Friday 18 April 2014

Chrysa Vardea


Chrysa Vardea at the Kalfayan Galleeries, Haritos, Athens.

Chryssa (she used only her first name professionally) a Greek-American artist, was born in Athens in 1933, studied art in Paris and moved to New York in 1955. Her first body of work was concerned with typography and newspapers. She grew up amid the Nazi occupation of Greece, a time when members of the Greek underground communicated with one another by writing furtive messages on the walls of buildings. It has been suggested that this was the wellspring of her obsession with fragmentary text. In 1961 her work was featured in a solo exhibition at the Guggenheim.

'Between 1958 and 1962 Chryssa Vardea began her exploration of typography. She explored how far she could go in recreating the page of a newspaper, studying its structure, the arrangement of the columns, the use of language, the typographical elements and the image as a unified structure which she did not reproduce with accuracy, but creatively. Preliminary drawings soon gave way to prints, aluminium sculpture and paintings on the theme of the newspaper page, which were considered as a precursor of Pop Art.

For Vardea the newspaper as a source of information and the recording of events, did not just have aesthetic value nor was she interested in the socio-political context of the news. She predominantly focused on the semiological aspect of the alphabet and writing, on the geometrical space that is constructed through the structure of the lines, the repetition, the lack of continuity, and the diversity of visual information. Her preoccupation with the codes of visual communication of newspapers and advertisements is connected with the rise during the 1950s of the culture of the spectacle, technology, information and consumerism, a fact that is also revealed in her later sculptural works which are made primarily with contemporary industrial materials such as neon, aluminium and plexiglass.

Japanese calligraphy and Byzantine icons were also basic sources of inspiration that nurtured her consistent choices in the representation of light and the written word'. (Syrago Tsiara, art historian).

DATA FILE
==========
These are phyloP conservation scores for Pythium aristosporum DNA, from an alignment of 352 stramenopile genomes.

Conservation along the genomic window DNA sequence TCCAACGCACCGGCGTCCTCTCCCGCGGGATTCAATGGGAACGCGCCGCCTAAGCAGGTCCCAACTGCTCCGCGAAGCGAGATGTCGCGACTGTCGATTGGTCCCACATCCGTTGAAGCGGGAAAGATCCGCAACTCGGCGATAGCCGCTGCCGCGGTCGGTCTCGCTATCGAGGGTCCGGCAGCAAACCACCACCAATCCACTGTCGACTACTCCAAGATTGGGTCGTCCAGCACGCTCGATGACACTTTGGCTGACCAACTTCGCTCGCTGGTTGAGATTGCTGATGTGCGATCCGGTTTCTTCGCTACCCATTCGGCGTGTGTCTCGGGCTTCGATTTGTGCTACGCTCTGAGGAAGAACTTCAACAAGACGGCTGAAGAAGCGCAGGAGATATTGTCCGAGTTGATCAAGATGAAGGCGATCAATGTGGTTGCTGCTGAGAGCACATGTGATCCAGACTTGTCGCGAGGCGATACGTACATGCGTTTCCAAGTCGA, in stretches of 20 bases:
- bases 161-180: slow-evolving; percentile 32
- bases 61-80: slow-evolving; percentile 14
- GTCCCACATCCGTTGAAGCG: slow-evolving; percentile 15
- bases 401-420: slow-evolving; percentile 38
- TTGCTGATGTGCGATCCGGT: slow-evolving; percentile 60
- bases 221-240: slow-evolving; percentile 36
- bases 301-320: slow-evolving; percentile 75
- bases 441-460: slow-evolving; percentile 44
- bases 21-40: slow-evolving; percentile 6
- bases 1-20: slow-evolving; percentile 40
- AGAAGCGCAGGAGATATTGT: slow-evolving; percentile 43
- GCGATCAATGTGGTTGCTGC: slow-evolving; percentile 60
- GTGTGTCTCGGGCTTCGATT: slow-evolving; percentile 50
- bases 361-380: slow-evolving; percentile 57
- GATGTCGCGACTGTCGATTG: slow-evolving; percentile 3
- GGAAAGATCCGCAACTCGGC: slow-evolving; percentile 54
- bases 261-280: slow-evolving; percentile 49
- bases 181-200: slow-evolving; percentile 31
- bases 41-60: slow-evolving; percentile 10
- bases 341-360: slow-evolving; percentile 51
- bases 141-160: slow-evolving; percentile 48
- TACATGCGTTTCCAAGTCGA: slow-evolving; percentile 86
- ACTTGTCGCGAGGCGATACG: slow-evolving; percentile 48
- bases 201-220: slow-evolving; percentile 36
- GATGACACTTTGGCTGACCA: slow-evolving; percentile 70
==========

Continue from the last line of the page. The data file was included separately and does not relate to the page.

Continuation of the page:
Some critics expressed discomfort that Chryssa's artwork, with its layers of atomized text, could not easily be interpreted. But that, she replied, was precisely the point. 'I have always felt that when things are spelled out they mean less, and when fragmented they mean more'.




Times Square made a very strong impression on her and the square became a source of inspiration and a theme to which she returned regularly. 'I saw Times Square with its light and letters and I realised it was as beautiful and difficult to do as Japanese calligraphy'. The illuminated neon billboards were as revelatory as the brilliant gold background of Byzantine icons. At the beginning of the 60s neon made its first appearance in her sculpture (previously the exclusive province of sign makers) as she realised that it could provide the marriage of text, colour and illumination she needed in order to express herself.

'Light and shadow. Happiness and creative restlessness. The ticket. The differentiality of nouveau realism during the 60s, the years of abstract expressionism. The first step. Vision. Inspiration. A stroll through Times Square. Neon advertisements that transform the city. Two different aspects in an artistic harmony. Classic during the day, white steel, with small white lights that created a word and changed at night, offered something from the Byzantine Empire to the sky of the city', wrote Vardea.





Her art which prefigured Minimalism and Pop Art, was exhibited widely in the United States in the 1960s and 1970s and is still in the collections of museums such as the Whitney, the MoMA and the Guggenheim.

The Gates to Times Square, 1966 (stainless steel, plexiglass and neon tubing) 

is considered to be one of her best known works. It is in the form of an immense cube through which visitors can walk. Inside, after passing through the entrance which is in the form of a large capital A, visitors are met with a counterpoint of text, symbols and colours.

The Gates to Times Square is not featured in this exhibition, but I wanted to include it, to give a more comprehensive view of her work. You can see more about it here.


Exhibition text from Kalfayan Gallery.
New York Times obituary.


  1. What an education I'm getting through your posts! I had not heard of Chryssa before, and must try to find time at some point this summer to look up more about her, especially as I have a general interest in typography - and in neon.

    1. Thanks, Olga. I had not heard of Chryssa before either, but I liked what I saw in the gallery and liked the stuff I found on google even more. Another female artist who has not had the recognition she deserves. I read in the obituary that even though she was quite 'big' in the States in the 60s and 70s, her death in December was not reported outside Greece. Or maybe not widely reported, given that there was an obituary in the Times.